“God saw that the light was good, and separated the light from the darkness.”
“The light shines in the darkness, and the darkness did not overcome it.”
“Light, we need light!” Bonnie must get tired of hearing me say this as November comes, and leaves fall, and it’s time to fall back (remember, Saturday night!) because once again all indications are that in our Northern Hemisphere of the world darkness is winning its battle with light. I don’t like waking up in the darkness that’s also increasingly cold. Driving home from church on most days my spirit is lifted by the warm glow of the western sky signaling that the daylight will soon end. In between, I have my ways of fighting the darkness in my office. At my desk a candle burns through a stained glass tower gifted to me by friends last Christmas. In my windowsill an electric candelabra shines through the day for those driving by on Hibbard Road to see. At home the electric candles come out of storage and glow in the gloom. Before long the Christmas lights will appear on the tree and around the house.
I know, I know that darkness has it’s place. It helps us rest and sleep. As C. JoyBell says it, “The dance between darkness and light will always remain– the stars and the moon will always need the darkness to be seen.” Light needs the darkness to shine in. It seems that from the very beginning God sees not only that light is good, but that the separation of light and darkness is good too. In this sense, as Madeline L’Engle says, “Maybe you have to know the darkness before you can appreciate the darkness.” Yet I lament the light’s lessening, along with the warmth it brings. I’m just that way. My folks were not that way. They retired to Minnesota and loved the winter the most.
This central human theme of light and darkness fills the scripture and parables our spirituality. St John’s gospel begins with light shining in the darkness that can’t overcome it. “Even the darkest night will end and the sun will rise” Victor Hugo says. It’s true that we get a daily experience of resurrection, of the light over coming the darkness!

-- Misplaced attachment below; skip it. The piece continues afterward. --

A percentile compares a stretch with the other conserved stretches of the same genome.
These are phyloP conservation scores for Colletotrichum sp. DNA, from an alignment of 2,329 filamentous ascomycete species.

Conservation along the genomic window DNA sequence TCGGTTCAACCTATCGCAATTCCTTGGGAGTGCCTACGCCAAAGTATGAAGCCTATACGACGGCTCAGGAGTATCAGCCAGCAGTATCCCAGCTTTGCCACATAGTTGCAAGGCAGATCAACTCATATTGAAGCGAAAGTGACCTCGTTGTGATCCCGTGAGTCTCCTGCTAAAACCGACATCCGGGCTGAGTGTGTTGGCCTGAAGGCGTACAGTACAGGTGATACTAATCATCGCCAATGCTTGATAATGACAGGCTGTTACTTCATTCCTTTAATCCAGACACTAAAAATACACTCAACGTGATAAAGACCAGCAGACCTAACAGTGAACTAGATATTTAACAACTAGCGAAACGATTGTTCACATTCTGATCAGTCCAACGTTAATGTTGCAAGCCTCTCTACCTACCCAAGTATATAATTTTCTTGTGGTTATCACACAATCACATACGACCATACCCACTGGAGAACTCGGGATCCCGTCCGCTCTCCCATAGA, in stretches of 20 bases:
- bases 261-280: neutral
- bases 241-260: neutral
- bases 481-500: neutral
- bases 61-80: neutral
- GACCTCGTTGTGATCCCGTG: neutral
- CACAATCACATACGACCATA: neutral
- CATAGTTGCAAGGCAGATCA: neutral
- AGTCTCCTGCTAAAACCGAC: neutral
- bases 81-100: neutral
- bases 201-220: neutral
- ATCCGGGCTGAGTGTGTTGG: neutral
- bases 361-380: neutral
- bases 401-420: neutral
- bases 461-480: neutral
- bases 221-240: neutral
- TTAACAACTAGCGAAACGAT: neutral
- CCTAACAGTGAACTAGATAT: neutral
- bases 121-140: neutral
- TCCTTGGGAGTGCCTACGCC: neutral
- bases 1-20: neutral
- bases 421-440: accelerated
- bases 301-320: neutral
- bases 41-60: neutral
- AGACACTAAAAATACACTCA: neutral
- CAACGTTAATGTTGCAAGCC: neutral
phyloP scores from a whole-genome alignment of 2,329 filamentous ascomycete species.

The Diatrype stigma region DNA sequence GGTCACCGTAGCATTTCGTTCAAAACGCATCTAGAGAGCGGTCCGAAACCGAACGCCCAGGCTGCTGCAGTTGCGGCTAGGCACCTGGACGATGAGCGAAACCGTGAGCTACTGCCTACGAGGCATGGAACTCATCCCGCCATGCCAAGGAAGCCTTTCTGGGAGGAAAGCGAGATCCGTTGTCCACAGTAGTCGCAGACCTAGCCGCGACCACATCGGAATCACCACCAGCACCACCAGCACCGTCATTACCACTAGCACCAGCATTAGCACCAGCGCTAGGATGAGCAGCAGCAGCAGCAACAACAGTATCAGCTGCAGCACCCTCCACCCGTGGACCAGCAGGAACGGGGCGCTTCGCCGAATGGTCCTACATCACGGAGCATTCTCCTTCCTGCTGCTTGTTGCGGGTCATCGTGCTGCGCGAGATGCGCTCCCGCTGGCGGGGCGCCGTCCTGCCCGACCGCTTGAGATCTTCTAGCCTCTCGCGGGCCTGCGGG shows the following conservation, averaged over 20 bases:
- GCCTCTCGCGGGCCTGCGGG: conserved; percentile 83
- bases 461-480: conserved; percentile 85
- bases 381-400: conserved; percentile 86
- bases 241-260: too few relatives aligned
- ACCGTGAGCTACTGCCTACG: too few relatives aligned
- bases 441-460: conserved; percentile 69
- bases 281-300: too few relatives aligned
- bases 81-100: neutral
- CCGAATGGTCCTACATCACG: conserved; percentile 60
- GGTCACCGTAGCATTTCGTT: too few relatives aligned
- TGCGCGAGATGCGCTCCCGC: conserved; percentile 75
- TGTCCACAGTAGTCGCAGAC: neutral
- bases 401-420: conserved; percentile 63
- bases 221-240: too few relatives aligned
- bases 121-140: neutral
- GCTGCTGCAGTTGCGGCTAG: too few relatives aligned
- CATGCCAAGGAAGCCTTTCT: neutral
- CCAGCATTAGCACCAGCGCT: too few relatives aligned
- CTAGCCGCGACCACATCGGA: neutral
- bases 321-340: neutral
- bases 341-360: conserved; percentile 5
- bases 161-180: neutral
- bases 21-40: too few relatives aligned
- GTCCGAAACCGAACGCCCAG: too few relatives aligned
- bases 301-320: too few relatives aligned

Yet I remain. Light, we need light! Maybe the answer is to move down close to the equator, where the seasons don’t change and the light stays on its daily 12 hour timeline. I don’t know. Maybe like so many others I need to seek treatment for what we call Seasonal Affective Disorder. I don’t know. Or maybe it’s ok, just alright to live with a lament and longing for a season. Maybe its ok to say that winter isn’t my season, and that sometimes winters seasons of life are what they are. Some anticipation goes along with that. Spring will most surely appear. Starting December 21 the light will start to win its wrestling match with the darkness. Pitchers and catchers report in 104 days! As Rogers Hornsby said, People ask me what I do in winter when there’s no baseball. I’ll tell you what I do. I stare out the window and wait for spring.” I can relate!
Light, we need light! With longing and hope, spring and summer will come again. I can’t wait! But I must. And the season of cold and dark will surely give way to warmth of the light.